As difficult as it is to believe, the black and blue areas above, each have exactly the same number of people living in the them.
London for example has more people living in it than the populations of Scotland and Wales combined.
The map was created in response to this map from Eurostat, which looks like almost no one lives in Spain. In reality many people do, they just happen to be extremely concentrated in a few major cities.
joostjakob goes on to explain that the map is:
Grid of 1 km² each. Black grid cells contain the 10% of the European population who live in the densest areas. Blue grid cells contain the least densely areas with at least 1 inhabitant. Luxembourg is missing because it was missing in the source.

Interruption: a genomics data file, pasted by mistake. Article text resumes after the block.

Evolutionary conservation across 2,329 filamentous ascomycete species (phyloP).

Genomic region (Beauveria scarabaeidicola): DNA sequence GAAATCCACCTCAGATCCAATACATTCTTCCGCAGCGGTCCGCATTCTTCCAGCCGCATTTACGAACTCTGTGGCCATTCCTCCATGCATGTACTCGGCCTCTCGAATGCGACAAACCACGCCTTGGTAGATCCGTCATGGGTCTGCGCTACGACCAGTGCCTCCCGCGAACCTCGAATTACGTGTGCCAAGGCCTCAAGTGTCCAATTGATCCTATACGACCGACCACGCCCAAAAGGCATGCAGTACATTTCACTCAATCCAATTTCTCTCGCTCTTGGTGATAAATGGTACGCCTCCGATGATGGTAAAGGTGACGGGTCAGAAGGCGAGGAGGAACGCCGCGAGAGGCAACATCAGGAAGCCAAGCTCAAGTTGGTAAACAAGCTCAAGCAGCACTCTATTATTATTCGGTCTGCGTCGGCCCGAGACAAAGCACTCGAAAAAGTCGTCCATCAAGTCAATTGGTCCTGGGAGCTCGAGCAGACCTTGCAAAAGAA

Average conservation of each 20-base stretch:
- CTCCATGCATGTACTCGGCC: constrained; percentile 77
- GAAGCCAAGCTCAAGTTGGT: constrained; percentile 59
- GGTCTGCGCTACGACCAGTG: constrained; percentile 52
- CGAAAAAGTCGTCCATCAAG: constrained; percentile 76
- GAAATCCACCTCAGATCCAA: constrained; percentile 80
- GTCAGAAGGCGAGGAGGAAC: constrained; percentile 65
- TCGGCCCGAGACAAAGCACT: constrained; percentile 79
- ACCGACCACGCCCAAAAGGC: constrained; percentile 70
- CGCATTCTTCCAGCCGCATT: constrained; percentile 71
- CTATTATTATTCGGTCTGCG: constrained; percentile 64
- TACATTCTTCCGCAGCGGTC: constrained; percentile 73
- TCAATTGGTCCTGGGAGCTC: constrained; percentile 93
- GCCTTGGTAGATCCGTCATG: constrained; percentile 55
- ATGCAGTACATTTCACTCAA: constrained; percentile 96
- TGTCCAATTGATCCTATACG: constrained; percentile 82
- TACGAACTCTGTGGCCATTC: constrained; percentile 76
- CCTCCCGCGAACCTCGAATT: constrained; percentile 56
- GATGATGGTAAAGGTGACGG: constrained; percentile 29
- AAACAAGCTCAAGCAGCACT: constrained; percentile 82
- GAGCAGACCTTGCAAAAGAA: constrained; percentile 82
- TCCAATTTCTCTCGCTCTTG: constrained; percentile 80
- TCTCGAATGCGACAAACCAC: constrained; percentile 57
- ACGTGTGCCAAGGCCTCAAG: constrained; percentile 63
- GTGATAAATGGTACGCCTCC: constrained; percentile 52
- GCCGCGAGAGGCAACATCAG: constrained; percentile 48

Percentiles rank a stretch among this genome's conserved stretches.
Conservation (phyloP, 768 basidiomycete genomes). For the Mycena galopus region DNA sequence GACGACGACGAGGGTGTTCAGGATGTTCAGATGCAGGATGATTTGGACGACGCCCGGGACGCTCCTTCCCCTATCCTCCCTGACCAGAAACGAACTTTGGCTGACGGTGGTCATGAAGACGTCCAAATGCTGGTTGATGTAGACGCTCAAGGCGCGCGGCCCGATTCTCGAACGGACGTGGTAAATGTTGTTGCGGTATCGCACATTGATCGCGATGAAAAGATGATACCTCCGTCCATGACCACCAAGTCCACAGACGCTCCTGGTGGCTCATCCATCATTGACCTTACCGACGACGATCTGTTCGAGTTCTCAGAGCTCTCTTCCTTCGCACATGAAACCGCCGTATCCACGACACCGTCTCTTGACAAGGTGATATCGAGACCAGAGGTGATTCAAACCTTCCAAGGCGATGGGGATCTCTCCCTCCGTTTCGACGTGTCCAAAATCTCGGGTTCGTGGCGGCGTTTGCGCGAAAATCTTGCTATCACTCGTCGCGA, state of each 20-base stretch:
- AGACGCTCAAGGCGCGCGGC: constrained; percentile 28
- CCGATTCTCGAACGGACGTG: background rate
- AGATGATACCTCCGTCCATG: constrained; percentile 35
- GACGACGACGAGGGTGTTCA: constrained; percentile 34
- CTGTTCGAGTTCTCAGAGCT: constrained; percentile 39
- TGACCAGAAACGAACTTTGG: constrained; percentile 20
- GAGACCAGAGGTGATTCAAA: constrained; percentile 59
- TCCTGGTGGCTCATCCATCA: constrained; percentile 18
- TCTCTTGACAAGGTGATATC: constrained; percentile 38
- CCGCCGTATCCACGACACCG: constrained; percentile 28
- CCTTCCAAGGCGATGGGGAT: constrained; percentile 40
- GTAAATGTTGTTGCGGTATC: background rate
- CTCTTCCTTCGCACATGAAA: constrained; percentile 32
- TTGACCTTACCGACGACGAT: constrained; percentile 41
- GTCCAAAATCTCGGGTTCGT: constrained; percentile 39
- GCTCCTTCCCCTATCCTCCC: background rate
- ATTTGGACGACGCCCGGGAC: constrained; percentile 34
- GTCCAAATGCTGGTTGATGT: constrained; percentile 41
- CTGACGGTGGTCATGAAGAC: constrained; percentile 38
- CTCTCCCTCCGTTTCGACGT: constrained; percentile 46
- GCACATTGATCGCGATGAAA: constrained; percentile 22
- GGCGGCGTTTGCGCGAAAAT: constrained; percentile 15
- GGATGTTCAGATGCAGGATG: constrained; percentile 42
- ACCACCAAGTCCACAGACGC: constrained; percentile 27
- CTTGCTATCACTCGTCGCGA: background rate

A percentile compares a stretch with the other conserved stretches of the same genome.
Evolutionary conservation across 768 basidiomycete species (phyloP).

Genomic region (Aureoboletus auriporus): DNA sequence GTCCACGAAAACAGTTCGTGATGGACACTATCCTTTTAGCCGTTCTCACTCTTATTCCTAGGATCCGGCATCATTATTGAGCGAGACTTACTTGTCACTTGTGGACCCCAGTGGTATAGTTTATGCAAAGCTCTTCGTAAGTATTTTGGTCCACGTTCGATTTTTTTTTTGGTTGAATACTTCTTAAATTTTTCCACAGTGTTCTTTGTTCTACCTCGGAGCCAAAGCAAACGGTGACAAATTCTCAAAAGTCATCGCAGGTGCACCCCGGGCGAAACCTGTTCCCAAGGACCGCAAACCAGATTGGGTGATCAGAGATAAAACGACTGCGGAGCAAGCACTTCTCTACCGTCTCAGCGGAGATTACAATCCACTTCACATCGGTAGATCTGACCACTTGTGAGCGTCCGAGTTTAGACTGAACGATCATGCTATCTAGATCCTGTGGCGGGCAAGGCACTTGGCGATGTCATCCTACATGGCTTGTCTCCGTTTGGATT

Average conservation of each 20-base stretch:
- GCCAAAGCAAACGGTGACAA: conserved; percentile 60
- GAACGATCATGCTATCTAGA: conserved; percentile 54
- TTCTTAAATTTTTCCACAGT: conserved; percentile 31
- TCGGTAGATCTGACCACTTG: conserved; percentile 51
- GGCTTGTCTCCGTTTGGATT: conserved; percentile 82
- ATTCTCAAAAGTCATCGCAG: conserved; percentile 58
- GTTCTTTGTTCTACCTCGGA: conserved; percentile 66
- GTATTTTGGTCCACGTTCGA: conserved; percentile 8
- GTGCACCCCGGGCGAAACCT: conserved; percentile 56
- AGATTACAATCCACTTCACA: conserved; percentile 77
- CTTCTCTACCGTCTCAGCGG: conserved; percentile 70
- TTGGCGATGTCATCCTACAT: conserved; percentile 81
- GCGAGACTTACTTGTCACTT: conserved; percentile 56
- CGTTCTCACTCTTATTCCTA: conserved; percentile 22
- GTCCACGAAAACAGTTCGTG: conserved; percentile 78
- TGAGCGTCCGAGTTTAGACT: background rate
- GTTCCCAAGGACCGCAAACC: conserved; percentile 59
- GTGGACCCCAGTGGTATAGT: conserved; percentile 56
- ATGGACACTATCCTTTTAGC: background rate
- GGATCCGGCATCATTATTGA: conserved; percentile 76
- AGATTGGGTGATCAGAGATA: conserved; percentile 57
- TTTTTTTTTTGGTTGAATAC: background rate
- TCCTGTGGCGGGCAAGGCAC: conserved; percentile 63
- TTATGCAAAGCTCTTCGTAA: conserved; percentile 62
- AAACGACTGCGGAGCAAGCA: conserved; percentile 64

Finally it should be noted that the blue at black areas represent the bottom and top 10% of people respectively. The map should also show grey areas where the remaining 80% of people live, but the resoltuion on the map above is too low.
For more on European cities and population have a look at the following books:
- European Cities and Towns: 400-2000
- The Europeans, Second Edition: A Geography of People, Culture, and Environment
- Good Cities, Better Lives: How Europe Discovered the Lost Art of Urbanism
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